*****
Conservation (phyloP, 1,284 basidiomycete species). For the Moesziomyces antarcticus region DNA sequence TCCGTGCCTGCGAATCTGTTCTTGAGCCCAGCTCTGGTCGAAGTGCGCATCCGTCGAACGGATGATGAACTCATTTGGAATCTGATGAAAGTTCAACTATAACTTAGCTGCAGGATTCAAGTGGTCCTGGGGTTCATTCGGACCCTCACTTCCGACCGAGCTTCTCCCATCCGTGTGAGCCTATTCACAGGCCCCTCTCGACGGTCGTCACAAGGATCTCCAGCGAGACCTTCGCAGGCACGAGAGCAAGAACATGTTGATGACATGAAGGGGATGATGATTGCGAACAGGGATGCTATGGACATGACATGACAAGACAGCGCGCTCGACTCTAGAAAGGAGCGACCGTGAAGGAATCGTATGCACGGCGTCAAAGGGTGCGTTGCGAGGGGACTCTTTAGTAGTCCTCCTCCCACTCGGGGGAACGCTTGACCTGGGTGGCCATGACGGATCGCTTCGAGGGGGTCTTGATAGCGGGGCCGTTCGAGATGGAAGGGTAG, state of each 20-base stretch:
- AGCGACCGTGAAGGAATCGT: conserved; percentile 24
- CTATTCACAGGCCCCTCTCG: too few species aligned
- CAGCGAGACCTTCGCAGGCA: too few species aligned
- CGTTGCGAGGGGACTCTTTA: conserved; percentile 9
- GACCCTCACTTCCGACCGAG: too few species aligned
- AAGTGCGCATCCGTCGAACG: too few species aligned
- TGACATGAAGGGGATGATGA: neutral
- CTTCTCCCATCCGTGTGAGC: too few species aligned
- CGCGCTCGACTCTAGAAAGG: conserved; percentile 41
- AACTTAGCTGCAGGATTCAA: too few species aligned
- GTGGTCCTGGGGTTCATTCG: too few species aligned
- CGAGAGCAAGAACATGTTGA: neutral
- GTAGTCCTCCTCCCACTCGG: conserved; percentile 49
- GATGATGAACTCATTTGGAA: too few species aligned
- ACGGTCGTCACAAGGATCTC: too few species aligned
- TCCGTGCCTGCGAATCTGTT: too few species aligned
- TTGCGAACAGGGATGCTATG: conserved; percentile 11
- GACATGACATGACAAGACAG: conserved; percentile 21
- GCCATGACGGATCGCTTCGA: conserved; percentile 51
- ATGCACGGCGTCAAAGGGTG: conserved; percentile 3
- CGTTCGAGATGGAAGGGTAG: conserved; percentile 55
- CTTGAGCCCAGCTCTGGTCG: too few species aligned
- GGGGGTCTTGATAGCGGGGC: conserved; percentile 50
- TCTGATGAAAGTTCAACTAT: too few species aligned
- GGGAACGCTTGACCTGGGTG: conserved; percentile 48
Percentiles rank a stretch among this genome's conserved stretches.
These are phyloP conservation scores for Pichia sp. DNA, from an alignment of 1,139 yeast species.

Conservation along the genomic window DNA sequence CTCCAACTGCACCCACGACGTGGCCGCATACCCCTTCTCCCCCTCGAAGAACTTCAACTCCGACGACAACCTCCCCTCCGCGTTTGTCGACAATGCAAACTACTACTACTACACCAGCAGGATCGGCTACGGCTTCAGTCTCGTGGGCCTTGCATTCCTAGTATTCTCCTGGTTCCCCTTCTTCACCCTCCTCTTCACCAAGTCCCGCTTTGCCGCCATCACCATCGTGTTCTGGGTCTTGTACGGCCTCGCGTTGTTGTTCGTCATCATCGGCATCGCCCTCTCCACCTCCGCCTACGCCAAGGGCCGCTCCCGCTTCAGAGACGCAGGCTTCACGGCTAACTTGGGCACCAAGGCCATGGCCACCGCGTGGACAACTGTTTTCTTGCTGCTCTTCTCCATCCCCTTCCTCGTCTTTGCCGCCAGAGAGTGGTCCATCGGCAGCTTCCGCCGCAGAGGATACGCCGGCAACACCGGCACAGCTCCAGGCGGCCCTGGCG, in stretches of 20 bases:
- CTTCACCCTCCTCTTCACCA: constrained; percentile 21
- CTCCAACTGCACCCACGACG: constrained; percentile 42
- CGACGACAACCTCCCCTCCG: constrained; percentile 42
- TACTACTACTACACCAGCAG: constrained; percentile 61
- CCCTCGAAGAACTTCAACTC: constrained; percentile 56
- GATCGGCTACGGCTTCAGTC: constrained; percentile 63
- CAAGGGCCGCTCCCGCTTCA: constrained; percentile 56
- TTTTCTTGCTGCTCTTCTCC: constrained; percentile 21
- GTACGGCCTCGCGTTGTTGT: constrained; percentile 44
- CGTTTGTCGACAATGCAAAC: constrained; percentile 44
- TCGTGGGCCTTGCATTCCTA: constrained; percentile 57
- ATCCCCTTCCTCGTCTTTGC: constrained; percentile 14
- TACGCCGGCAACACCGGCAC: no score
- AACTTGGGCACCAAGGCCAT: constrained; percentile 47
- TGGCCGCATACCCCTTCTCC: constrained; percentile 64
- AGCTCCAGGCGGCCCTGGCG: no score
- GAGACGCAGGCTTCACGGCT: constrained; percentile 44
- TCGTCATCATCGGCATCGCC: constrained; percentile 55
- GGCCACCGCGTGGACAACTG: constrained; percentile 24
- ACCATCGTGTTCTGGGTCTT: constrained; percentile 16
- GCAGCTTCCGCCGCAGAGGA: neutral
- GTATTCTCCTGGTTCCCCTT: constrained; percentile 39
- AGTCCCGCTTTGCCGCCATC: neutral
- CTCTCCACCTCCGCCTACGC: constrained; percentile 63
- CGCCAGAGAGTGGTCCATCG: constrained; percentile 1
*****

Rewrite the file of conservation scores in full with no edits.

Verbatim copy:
Conservation (phyloP, 1,284 basidiomycete species). For the Moesziomyces antarcticus region DNA sequence TCCGTGCCTGCGAATCTGTTCTTGAGCCCAGCTCTGGTCGAAGTGCGCATCCGTCGAACGGATGATGAACTCATTTGGAATCTGATGAAAGTTCAACTATAACTTAGCTGCAGGATTCAAGTGGTCCTGGGGTTCATTCGGACCCTCACTTCCGACCGAGCTTCTCCCATCCGTGTGAGCCTATTCACAGGCCCCTCTCGACGGTCGTCACAAGGATCTCCAGCGAGACCTTCGCAGGCACGAGAGCAAGAACATGTTGATGACATGAAGGGGATGATGATTGCGAACAGGGATGCTATGGACATGACATGACAAGACAGCGCGCTCGACTCTAGAAAGGAGCGACCGTGAAGGAATCGTATGCACGGCGTCAAAGGGTGCGTTGCGAGGGGACTCTTTAGTAGTCCTCCTCCCACTCGGGGGAACGCTTGACCTGGGTGGCCATGACGGATCGCTTCGAGGGGGTCTTGATAGCGGGGCCGTTCGAGATGGAAGGGTAG, state of each 20-base stretch:
- AGCGACCGTGAAGGAATCGT: conserved; percentile 24
- CTATTCACAGGCCCCTCTCG: too few species aligned
- CAGCGAGACCTTCGCAGGCA: too few species aligned
- CGTTGCGAGGGGACTCTTTA: conserved; percentile 9
- GACCCTCACTTCCGACCGAG: too few species aligned
- AAGTGCGCATCCGTCGAACG: too few species aligned
- TGACATGAAGGGGATGATGA: neutral
- CTTCTCCCATCCGTGTGAGC: too few species aligned
- CGCGCTCGACTCTAGAAAGG: conserved; percentile 41
- AACTTAGCTGCAGGATTCAA: too few species aligned
- GTGGTCCTGGGGTTCATTCG: too few species aligned
- CGAGAGCAAGAACATGTTGA: neutral
- GTAGTCCTCCTCCCACTCGG: conserved; percentile 49
- GATGATGAACTCATTTGGAA: too few species aligned
- ACGGTCGTCACAAGGATCTC: too few species aligned
- TCCGTGCCTGCGAATCTGTT: too few species aligned
- TTGCGAACAGGGATGCTATG: conserved; percentile 11
- GACATGACATGACAAGACAG: conserved; percentile 21
- GCCATGACGGATCGCTTCGA: conserved; percentile 51
- ATGCACGGCGTCAAAGGGTG: conserved; percentile 3
- CGTTCGAGATGGAAGGGTAG: conserved; percentile 55
- CTTGAGCCCAGCTCTGGTCG: too few species aligned
- GGGGGTCTTGATAGCGGGGC: conserved; percentile 50
- TCTGATGAAAGTTCAACTAT: too few species aligned
- GGGAACGCTTGACCTGGGTG: conserved; percentile 48
Percentiles rank a stretch among this genome's conserved stretches.
These are phyloP conservation scores for Pichia sp. DNA, from an alignment of 1,139 yeast species.

Conservation along the genomic window DNA sequence CTCCAACTGCACCCACGACGTGGCCGCATACCCCTTCTCCCCCTCGAAGAACTTCAACTCCGACGACAACCTCCCCTCCGCGTTTGTCGACAATGCAAACTACTACTACTACACCAGCAGGATCGGCTACGGCTTCAGTCTCGTGGGCCTTGCATTCCTAGTATTCTCCTGGTTCCCCTTCTTCACCCTCCTCTTCACCAAGTCCCGCTTTGCCGCCATCACCATCGTGTTCTGGGTCTTGTACGGCCTCGCGTTGTTGTTCGTCATCATCGGCATCGCCCTCTCCACCTCCGCCTACGCCAAGGGCCGCTCCCGCTTCAGAGACGCAGGCTTCACGGCTAACTTGGGCACCAAGGCCATGGCCACCGCGTGGACAACTGTTTTCTTGCTGCTCTTCTCCATCCCCTTCCTCGTCTTTGCCGCCAGAGAGTGGTCCATCGGCAGCTTCCGCCGCAGAGGATACGCCGGCAACACCGGCACAGCTCCAGGCGGCCCTGGCG, in stretches of 20 bases:
- CTTCACCCTCCTCTTCACCA: constrained; percentile 21
- CTCCAACTGCACCCACGACG: constrained; percentile 42
- CGACGACAACCTCCCCTCCG: constrained; percentile 42
- TACTACTACTACACCAGCAG: constrained; percentile 61
- CCCTCGAAGAACTTCAACTC: constrained; percentile 56
- GATCGGCTACGGCTTCAGTC: constrained; percentile 63
- CAAGGGCCGCTCCCGCTTCA: constrained; percentile 56
- TTTTCTTGCTGCTCTTCTCC: constrained; percentile 21
- GTACGGCCTCGCGTTGTTGT: constrained; percentile 44
- CGTTTGTCGACAATGCAAAC: constrained; percentile 44
- TCGTGGGCCTTGCATTCCTA: constrained; percentile 57
- ATCCCCTTCCTCGTCTTTGC: constrained; percentile 14
- TACGCCGGCAACACCGGCAC: no score
- AACTTGGGCACCAAGGCCAT: constrained; percentile 47
- TGGCCGCATACCCCTTCTCC: constrained; percentile 64
- AGCTCCAGGCGGCCCTGGCG: no score
- GAGACGCAGGCTTCACGGCT: constrained; percentile 44
- TCGTCATCATCGGCATCGCC: constrained; percentile 55
- GGCCACCGCGTGGACAACTG: constrained; percentile 24
- ACCATCGTGTTCTGGGTCTT: constrained; percentile 16
- GCAGCTTCCGCCGCAGAGGA: neutral
- GTATTCTCCTGGTTCCCCTT: constrained; percentile 39
- AGTCCCGCTTTGCCGCCATC: neutral
- CTCTCCACCTCCGCCTACGC: constrained; percentile 63
- CGCCAGAGAGTGGTCCATCG: constrained; percentile 1